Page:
Video-rated MicroSD Card Status Report

Having just returned from the fourth ride of the season, it’s worthwhile to note how the MicroSD cards in the cameras are doing.

The Sony HDR-AS30V helmet camera has been running a 64 GB Sandisk high-endurance video-rated card since late August 2017:

Sandisk - 64 GB MicroSDXC cards
Sandisk – 64 GB MicroSDXC cards

In those 29 calendar months (maybe 20 riding months) I’ve ridden 4500-ish miles at perhaps 12 mph, so call it 375 hr = 22.5 k min. The camera fills a 4 GB file every 22.75 min, so it’s recorded 1000 files = 4 TB, which is 62× its capacity. This is better than the defunct Sandisk Extreme Pro card (3 TB & 50×) and much much better than the Sony cards (1 TB & 15×), although I have caught the camera in RCVR mode maybe twice, which means the card or camera occasionally coughs and reformats itself.

The Cycliq Fly6 rear camera uses a Sandisk 32 GB card that’s been running flawlessly since late 2017:

MicroSD 32 GB - Samsung EVO and SanDisk High Endurance
MicroSD 32 GB – Samsung EVO and SanDisk High Endurance

The new 16850 lithium cell continues to work fine, too.

The SJCam M20 rear camera also uses a Sandisk 32 GB high-endurance card and has worked fine since early 2018. An external battery eliminated all the hassle of its feeble internal batteries, although the one that’s been in there has faded to the point of just barely keeping the clock ticking over during winter weeks without rides:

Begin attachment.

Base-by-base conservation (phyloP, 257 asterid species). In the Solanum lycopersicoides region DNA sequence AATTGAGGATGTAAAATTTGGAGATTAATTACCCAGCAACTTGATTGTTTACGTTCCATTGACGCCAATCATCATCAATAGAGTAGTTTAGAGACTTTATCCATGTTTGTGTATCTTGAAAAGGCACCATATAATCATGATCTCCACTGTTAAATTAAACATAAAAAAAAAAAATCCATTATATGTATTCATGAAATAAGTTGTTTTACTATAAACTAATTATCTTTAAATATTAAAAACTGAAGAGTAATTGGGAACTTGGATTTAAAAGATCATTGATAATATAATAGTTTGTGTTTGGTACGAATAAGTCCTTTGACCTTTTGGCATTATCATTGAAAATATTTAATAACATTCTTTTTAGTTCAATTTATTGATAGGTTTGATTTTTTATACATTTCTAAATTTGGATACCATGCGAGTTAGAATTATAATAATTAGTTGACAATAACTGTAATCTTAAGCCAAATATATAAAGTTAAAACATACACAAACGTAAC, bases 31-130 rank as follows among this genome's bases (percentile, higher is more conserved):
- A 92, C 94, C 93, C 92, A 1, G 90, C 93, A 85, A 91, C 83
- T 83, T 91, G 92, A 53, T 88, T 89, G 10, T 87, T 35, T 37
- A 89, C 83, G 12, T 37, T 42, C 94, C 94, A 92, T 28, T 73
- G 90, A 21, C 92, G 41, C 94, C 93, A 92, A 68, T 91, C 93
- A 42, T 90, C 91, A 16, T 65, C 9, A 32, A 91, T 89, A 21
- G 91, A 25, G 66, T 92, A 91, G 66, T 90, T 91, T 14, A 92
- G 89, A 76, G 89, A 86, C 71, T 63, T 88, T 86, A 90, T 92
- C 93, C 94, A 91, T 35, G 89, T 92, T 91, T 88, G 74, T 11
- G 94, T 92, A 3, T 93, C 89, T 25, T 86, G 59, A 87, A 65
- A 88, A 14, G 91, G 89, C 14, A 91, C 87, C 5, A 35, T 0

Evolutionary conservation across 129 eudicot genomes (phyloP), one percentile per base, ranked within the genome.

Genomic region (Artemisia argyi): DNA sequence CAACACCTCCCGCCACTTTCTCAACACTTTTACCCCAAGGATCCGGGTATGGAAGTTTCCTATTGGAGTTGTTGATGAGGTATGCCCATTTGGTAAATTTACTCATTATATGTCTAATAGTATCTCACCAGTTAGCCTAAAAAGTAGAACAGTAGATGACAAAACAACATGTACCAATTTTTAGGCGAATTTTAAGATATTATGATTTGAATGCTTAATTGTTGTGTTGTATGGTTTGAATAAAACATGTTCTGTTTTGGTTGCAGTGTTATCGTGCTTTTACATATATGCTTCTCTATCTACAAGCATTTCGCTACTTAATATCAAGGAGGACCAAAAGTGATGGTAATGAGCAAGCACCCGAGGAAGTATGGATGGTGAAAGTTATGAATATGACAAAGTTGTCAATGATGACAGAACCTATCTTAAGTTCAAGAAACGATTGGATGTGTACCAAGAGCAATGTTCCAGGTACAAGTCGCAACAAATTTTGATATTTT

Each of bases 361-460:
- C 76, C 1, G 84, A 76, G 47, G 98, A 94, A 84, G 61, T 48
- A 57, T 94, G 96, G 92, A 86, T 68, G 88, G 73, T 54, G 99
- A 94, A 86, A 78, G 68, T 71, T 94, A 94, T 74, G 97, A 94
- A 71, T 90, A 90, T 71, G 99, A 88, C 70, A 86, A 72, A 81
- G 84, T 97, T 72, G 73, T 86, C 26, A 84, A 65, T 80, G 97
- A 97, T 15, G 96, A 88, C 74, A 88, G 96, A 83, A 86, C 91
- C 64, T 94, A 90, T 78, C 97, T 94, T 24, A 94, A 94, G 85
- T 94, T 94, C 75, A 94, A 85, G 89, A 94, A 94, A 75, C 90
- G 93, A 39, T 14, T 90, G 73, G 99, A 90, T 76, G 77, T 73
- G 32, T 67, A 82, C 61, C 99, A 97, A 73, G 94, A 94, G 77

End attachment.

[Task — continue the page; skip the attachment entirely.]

SJCAM M20 Mount - Tour Easy side view
SJCAM M20 Mount – Tour Easy side view

All in all, paying the premium for video-rated MicroSD cards has been worthwhile!

3 thoughts on “Video-rated MicroSD Card Status Report

  1. Where do you get your cards ?
    I’ve had bad luck with ebay and have had a little better luck with Walmart and Best Buy. I’m about to deploy three Raspberry Pi boards and would like to find a reliable source of good cards.

    1. The Sandisk video-rated cards came from Amazon, but with as the seller. Their commingled inventory is a real problem, but for oddball parts I think it’s survivable.

      Samsung cards come from at essentially the same price as from Amazon, but with assurance they’re not counterfeit crap.

      Apparently Samsung’s “Evo Select” is Amazon’s known-good brand (“Shop Samsung Authentic” and “shipped from and sold by”), so it’s probably good, although it seems less expensive direct from Samsung.

      If the Evo Select cards die horribly, I’ll tuck video-rated cards in the RPi slots and see what happens.

      Anything from eBay is guaranteed to be counterfeit.

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